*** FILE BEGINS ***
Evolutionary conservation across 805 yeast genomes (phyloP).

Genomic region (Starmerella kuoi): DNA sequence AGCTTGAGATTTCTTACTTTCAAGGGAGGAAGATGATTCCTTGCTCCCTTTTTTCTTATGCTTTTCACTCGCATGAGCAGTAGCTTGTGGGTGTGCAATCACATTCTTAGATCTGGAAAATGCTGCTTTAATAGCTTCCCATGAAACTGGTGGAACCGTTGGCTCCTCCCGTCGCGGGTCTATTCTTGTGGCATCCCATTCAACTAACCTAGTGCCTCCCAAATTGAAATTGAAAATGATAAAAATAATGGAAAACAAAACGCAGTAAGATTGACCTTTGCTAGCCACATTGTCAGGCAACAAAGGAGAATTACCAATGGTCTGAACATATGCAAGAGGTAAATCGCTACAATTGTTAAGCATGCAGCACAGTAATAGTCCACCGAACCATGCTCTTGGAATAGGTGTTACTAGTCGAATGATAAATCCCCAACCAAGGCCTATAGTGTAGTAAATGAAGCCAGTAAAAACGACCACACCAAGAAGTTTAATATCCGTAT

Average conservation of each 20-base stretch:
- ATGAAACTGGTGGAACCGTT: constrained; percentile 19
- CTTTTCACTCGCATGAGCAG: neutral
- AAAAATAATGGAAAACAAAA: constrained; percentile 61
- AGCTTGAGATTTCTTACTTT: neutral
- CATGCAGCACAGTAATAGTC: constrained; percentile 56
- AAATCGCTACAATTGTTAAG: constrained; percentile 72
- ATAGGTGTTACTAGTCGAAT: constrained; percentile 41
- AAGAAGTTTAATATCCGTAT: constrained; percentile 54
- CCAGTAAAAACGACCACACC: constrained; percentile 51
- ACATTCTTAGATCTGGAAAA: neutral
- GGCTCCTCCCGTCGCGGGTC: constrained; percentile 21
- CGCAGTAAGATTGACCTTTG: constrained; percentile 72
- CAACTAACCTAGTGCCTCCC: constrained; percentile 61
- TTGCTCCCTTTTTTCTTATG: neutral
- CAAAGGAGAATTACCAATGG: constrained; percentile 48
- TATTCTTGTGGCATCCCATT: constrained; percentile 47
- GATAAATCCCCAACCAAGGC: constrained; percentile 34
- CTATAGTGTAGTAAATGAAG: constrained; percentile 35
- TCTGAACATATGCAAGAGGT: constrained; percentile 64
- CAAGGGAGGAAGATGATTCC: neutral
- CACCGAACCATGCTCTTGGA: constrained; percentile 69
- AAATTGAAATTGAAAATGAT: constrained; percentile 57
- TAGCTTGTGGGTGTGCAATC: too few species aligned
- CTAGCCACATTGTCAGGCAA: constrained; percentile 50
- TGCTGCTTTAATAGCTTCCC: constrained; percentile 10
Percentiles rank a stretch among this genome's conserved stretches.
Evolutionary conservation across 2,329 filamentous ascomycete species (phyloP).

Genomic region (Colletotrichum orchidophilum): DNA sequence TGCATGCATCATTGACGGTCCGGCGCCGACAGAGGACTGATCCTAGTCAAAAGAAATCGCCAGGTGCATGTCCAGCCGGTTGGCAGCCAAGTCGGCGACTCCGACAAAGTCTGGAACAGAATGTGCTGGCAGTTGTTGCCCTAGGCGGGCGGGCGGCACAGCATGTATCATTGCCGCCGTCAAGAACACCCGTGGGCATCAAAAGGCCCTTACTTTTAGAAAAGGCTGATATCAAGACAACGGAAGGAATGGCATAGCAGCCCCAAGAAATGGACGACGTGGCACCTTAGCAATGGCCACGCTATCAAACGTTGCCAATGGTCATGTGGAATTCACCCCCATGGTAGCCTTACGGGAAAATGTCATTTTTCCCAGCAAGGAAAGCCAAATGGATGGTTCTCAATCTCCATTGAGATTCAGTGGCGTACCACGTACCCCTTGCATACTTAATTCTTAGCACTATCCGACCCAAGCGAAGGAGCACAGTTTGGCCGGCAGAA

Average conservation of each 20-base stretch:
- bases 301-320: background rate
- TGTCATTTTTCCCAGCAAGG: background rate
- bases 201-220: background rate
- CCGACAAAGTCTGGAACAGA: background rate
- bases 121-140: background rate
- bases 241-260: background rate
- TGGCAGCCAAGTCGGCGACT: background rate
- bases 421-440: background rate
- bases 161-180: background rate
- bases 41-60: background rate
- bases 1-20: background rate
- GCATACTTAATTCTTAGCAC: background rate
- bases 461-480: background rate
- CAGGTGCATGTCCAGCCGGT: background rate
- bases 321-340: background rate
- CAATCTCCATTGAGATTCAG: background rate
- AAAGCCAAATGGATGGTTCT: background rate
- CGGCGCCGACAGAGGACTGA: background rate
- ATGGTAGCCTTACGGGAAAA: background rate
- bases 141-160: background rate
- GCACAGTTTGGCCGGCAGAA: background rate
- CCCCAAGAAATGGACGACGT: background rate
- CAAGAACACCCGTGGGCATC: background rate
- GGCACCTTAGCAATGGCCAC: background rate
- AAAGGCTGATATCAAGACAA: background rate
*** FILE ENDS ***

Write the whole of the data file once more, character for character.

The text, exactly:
Evolutionary conservation across 805 yeast genomes (phyloP).

Genomic region (Starmerella kuoi): DNA sequence AGCTTGAGATTTCTTACTTTCAAGGGAGGAAGATGATTCCTTGCTCCCTTTTTTCTTATGCTTTTCACTCGCATGAGCAGTAGCTTGTGGGTGTGCAATCACATTCTTAGATCTGGAAAATGCTGCTTTAATAGCTTCCCATGAAACTGGTGGAACCGTTGGCTCCTCCCGTCGCGGGTCTATTCTTGTGGCATCCCATTCAACTAACCTAGTGCCTCCCAAATTGAAATTGAAAATGATAAAAATAATGGAAAACAAAACGCAGTAAGATTGACCTTTGCTAGCCACATTGTCAGGCAACAAAGGAGAATTACCAATGGTCTGAACATATGCAAGAGGTAAATCGCTACAATTGTTAAGCATGCAGCACAGTAATAGTCCACCGAACCATGCTCTTGGAATAGGTGTTACTAGTCGAATGATAAATCCCCAACCAAGGCCTATAGTGTAGTAAATGAAGCCAGTAAAAACGACCACACCAAGAAGTTTAATATCCGTAT

Average conservation of each 20-base stretch:
- ATGAAACTGGTGGAACCGTT: constrained; percentile 19
- CTTTTCACTCGCATGAGCAG: neutral
- AAAAATAATGGAAAACAAAA: constrained; percentile 61
- AGCTTGAGATTTCTTACTTT: neutral
- CATGCAGCACAGTAATAGTC: constrained; percentile 56
- AAATCGCTACAATTGTTAAG: constrained; percentile 72
- ATAGGTGTTACTAGTCGAAT: constrained; percentile 41
- AAGAAGTTTAATATCCGTAT: constrained; percentile 54
- CCAGTAAAAACGACCACACC: constrained; percentile 51
- ACATTCTTAGATCTGGAAAA: neutral
- GGCTCCTCCCGTCGCGGGTC: constrained; percentile 21
- CGCAGTAAGATTGACCTTTG: constrained; percentile 72
- CAACTAACCTAGTGCCTCCC: constrained; percentile 61
- TTGCTCCCTTTTTTCTTATG: neutral
- CAAAGGAGAATTACCAATGG: constrained; percentile 48
- TATTCTTGTGGCATCCCATT: constrained; percentile 47
- GATAAATCCCCAACCAAGGC: constrained; percentile 34
- CTATAGTGTAGTAAATGAAG: constrained; percentile 35
- TCTGAACATATGCAAGAGGT: constrained; percentile 64
- CAAGGGAGGAAGATGATTCC: neutral
- CACCGAACCATGCTCTTGGA: constrained; percentile 69
- AAATTGAAATTGAAAATGAT: constrained; percentile 57
- TAGCTTGTGGGTGTGCAATC: too few species aligned
- CTAGCCACATTGTCAGGCAA: constrained; percentile 50
- TGCTGCTTTAATAGCTTCCC: constrained; percentile 10
Percentiles rank a stretch among this genome's conserved stretches.
Evolutionary conservation across 2,329 filamentous ascomycete species (phyloP).

Genomic region (Colletotrichum orchidophilum): DNA sequence TGCATGCATCATTGACGGTCCGGCGCCGACAGAGGACTGATCCTAGTCAAAAGAAATCGCCAGGTGCATGTCCAGCCGGTTGGCAGCCAAGTCGGCGACTCCGACAAAGTCTGGAACAGAATGTGCTGGCAGTTGTTGCCCTAGGCGGGCGGGCGGCACAGCATGTATCATTGCCGCCGTCAAGAACACCCGTGGGCATCAAAAGGCCCTTACTTTTAGAAAAGGCTGATATCAAGACAACGGAAGGAATGGCATAGCAGCCCCAAGAAATGGACGACGTGGCACCTTAGCAATGGCCACGCTATCAAACGTTGCCAATGGTCATGTGGAATTCACCCCCATGGTAGCCTTACGGGAAAATGTCATTTTTCCCAGCAAGGAAAGCCAAATGGATGGTTCTCAATCTCCATTGAGATTCAGTGGCGTACCACGTACCCCTTGCATACTTAATTCTTAGCACTATCCGACCCAAGCGAAGGAGCACAGTTTGGCCGGCAGAA

Average conservation of each 20-base stretch:
- bases 301-320: background rate
- TGTCATTTTTCCCAGCAAGG: background rate
- bases 201-220: background rate
- CCGACAAAGTCTGGAACAGA: background rate
- bases 121-140: background rate
- bases 241-260: background rate
- TGGCAGCCAAGTCGGCGACT: background rate
- bases 421-440: background rate
- bases 161-180: background rate
- bases 41-60: background rate
- bases 1-20: background rate
- GCATACTTAATTCTTAGCAC: background rate
- bases 461-480: background rate
- CAGGTGCATGTCCAGCCGGT: background rate
- bases 321-340: background rate
- CAATCTCCATTGAGATTCAG: background rate
- AAAGCCAAATGGATGGTTCT: background rate
- CGGCGCCGACAGAGGACTGA: background rate
- ATGGTAGCCTTACGGGAAAA: background rate
- bases 141-160: background rate
- GCACAGTTTGGCCGGCAGAA: background rate
- CCCCAAGAAATGGACGACGT: background rate
- CAAGAACACCCGTGGGCATC: background rate
- GGCACCTTAGCAATGGCCAC: background rate
- AAAGGCTGATATCAAGACAA: background rate